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Marty Stuart

Country/Folk

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About Marty Stuart

GRAMMY-winner and American music icon Marty Stuart has just released a traditional country album GHOST TRAIN (THE STUDIO B SESSIONS).   With his 14th studio album, Stuart steadily continues to lead the charge in preserving the roots, culture and history of traditional country music.

"What inspires me now, is traditional country music," says Stuart.  "It's the music I most cherish, the culture in which I was raised.  It's the bedrock upon which the empire of country music is built, the empowering force that provides this genre with lasting credibility.  It's beyond trends and it's timeless.  With all that being said, I found traditional country music to be on the verge of extinction.  It's too precious to let slip away. I wanted to attempt to write a new chapter."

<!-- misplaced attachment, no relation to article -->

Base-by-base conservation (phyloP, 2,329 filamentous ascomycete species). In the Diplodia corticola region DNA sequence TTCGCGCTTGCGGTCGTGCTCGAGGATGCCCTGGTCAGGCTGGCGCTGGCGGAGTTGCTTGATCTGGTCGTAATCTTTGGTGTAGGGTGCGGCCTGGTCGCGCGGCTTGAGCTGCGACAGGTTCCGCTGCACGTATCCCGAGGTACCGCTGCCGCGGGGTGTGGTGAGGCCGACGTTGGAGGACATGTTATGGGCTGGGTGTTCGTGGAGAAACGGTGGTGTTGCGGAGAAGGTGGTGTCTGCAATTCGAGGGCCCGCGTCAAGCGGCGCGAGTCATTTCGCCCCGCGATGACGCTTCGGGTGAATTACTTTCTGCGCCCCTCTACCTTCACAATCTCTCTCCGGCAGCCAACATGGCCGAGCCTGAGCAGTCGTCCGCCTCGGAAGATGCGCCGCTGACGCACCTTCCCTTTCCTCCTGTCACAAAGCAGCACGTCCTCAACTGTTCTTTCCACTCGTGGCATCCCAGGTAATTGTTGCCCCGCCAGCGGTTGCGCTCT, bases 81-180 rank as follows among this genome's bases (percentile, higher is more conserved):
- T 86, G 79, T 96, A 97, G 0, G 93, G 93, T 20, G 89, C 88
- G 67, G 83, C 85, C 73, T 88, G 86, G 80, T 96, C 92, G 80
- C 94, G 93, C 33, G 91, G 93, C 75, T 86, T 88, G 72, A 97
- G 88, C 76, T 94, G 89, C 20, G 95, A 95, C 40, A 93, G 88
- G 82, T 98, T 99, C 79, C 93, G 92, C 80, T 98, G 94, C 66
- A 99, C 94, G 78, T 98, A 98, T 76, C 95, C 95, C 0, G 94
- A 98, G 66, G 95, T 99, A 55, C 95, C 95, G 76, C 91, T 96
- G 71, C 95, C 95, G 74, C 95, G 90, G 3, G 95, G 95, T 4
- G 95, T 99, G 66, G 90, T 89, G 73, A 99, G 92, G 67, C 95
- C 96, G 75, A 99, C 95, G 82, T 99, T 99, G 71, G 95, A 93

That new chapter is GHOST TRAIN (THE STUDIO B SESSIONS) which includes such unmitigated country staples as the male-female duet (the gorgeous, heartfelt "I Run to You," written and sung with Connie Smith), the chugging, bluesy—and spooky— fellow Mississippian Jimmie Rodgers-like train song "Ghost Train Four-Oh-Ten," steel guitar driven, hardcore heartbreak ballads such as "A World Without You," and "Drifting Apart," and a no-flinching directness is front and centre in the premiere of "Hangman," a pointed, harrowing tale of an executioner's job and life that Stuart co-wrote with Johnny Cash just four days before the Man in Black passed away.  
As the album title denotes, GHOST TRAIN  (THE STUDIO B SESSIONS) was recorded in the legendary RCA Studio B in Nashville, where Stuart participated in his first-ever recording session at the age of 13 playing mandolin in Lester Flatt's band.
"Studio B has a profound pedigree; it's where so much of American music's legacy was forged, certainly country music's," says Stuart.   "And sonically, this is a room that welcomes music.  It seemed to me that in order to authentically stage a brand new traditional country music record we should bring it back to the scene of the crime."